Vertical Aerospace is awaiting clearance from the UK’s Civil Aviation Authority (CAA) to begin flight testing its VX4 prototype, with the vehicle having completed a series of ground tests at Cotswold airport.
Detailing progress on the electric vertical take-off and landing (eVTOL) aircraft in a letter to shareholders accompanying its first-half financial results, the developer says the VX4 has completed ground-based evaluations including vibration, lift load, and propeller thrust tests “to validate the build meets the design specification”.
CAA staff have visited Vertical’s Bristol design centre and the Cotswold airport flight-test facility to inspect engineering documentation, test data and the aircraft itself, ahead of issuing a permit to fly.
A piloted maiden sortie is targeted for “the coming weeks”, the company says, which will consist of a tethered hover to assess stability, flight control systems and other parameters.
Further tethered hovers will follow, prior to the commencement of untethered low-speed flights at heights of up to 50ft and speeds of 40kt (74km/h).
Successful completion of this stage of testing will then allow envelope expansion, including transition to wing-borne flight at altitudes of 5,000-10,000ft and at speeds of up to 145kt.
Justifying its test strategy, Vertical says it sees little value in first evaluating subscale or remotely piloted aircraft as “we do not believe eVTOL engineering challenges scale linearly with aircraft size, so whilst subscale vehicles are far simpler to accomplish, they leave substantial gaps and risks when progressing to a certification vehicle,” it says.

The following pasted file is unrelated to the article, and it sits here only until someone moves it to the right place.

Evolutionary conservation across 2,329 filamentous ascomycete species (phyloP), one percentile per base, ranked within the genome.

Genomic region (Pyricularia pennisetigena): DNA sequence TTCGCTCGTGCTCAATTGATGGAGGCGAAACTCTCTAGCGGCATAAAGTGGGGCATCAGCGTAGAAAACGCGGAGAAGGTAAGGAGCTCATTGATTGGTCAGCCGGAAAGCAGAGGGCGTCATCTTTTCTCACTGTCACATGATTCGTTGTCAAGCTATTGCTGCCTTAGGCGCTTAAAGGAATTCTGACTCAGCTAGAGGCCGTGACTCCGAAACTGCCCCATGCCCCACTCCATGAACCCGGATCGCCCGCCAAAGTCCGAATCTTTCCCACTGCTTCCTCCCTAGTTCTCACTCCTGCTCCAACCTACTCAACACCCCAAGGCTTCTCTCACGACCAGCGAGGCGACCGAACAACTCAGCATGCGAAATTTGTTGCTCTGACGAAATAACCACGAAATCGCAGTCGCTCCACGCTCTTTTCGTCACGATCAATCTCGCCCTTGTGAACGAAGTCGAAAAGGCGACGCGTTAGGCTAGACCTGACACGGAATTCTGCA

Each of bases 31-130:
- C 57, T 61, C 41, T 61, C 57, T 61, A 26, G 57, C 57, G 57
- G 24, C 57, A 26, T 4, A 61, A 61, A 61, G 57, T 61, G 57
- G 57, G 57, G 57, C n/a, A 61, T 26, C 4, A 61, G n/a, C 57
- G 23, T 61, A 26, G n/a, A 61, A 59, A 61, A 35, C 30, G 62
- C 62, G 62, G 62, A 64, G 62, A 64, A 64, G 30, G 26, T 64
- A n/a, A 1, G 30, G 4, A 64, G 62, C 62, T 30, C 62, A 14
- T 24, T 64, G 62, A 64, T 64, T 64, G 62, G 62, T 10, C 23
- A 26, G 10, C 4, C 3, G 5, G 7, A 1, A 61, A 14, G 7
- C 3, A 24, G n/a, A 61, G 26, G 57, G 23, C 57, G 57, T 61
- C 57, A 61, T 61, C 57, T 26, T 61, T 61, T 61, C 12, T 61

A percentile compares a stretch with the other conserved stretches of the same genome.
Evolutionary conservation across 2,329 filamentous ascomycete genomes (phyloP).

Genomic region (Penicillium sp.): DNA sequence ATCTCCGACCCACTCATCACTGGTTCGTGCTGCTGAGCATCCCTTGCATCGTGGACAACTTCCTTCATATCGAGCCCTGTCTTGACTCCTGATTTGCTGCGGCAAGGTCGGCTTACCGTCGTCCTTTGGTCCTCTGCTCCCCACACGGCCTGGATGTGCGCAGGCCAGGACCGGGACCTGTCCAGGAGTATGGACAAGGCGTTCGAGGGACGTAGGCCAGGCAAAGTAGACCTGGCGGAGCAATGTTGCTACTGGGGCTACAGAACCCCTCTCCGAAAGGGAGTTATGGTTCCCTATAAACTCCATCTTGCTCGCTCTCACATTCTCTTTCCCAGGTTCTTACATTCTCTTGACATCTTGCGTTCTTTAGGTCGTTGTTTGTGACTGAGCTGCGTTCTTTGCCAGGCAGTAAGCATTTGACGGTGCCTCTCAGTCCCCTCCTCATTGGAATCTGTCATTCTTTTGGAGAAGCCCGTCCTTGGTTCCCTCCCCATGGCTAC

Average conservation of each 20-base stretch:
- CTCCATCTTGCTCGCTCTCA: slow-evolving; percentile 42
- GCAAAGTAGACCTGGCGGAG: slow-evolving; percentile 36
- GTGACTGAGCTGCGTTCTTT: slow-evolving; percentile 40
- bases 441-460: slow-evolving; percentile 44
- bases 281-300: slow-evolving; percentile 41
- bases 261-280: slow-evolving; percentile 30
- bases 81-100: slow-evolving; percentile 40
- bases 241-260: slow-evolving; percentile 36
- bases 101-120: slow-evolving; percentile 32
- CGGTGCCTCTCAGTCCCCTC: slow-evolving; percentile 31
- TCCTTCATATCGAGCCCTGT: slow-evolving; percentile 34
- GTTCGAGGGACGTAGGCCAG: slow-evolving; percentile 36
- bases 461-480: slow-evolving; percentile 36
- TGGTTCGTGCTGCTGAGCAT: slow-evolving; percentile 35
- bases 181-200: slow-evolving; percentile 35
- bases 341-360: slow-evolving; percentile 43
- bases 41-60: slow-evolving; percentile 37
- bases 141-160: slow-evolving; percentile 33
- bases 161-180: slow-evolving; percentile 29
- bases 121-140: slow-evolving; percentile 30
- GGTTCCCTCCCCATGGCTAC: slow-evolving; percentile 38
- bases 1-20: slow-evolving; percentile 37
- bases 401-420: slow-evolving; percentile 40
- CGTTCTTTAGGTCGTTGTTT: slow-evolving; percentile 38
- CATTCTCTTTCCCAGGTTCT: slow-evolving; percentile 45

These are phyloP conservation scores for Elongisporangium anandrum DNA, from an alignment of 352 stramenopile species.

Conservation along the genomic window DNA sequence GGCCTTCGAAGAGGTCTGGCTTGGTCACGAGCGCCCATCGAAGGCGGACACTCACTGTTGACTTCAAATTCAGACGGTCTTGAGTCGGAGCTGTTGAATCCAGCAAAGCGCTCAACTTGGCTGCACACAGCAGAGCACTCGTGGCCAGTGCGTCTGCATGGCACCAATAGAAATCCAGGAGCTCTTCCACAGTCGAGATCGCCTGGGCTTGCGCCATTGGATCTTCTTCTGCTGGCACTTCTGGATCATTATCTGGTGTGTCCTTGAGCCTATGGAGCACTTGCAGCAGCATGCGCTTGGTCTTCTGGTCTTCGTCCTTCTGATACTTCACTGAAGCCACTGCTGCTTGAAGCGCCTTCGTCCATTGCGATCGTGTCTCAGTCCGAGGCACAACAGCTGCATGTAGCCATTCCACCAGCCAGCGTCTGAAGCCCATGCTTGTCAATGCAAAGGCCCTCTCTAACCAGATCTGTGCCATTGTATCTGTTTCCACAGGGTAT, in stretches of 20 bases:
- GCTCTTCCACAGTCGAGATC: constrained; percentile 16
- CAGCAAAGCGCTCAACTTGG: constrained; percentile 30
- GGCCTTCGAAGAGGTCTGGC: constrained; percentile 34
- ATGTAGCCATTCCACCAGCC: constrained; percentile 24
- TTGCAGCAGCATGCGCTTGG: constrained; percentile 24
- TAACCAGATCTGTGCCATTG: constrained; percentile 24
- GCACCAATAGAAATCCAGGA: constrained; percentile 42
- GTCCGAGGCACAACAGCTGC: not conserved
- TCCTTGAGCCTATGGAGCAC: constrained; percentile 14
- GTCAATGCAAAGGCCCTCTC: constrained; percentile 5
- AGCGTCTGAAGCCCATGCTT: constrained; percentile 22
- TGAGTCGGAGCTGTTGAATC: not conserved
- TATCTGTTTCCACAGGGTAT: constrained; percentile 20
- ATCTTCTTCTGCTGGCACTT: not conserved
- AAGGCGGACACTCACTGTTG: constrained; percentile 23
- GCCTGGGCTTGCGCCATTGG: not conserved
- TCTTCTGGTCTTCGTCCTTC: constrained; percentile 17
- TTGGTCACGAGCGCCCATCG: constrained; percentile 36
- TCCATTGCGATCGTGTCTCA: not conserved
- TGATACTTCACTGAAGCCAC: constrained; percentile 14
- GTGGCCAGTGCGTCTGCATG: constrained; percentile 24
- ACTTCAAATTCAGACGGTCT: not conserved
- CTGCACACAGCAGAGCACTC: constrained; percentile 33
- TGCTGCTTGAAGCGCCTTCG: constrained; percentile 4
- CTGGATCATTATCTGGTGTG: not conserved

“Likewise, remote operation demands lower levels of aircraft safety and redundancy and can deviate in fundamental design and architecture.”
Assembly of the VX4 prototype was completed during the first half at partner GKN Aerospace’s Global Technology Centre in Bristol. Service entry for the four-passenger aircraft is scheduled for 2025.
Vertical saw operating losses in the first half rise to £39.4 million ($48.1 million), up from £22 million in the same period a year earlier, as research and development spending climbed to £19.3 million from £7.7 million. Pre-tax loss stood at £17 million against £22.5 million for the first six months of 2021.
To date, the firm has taken conditional orders for potentially over 1,400 VX4 aircraft. While the majority of these are tentative deals, American Airlines in July committed to make pre-delivery payments, and reserve delivery slots, for 50 of the 250 examples it has on order.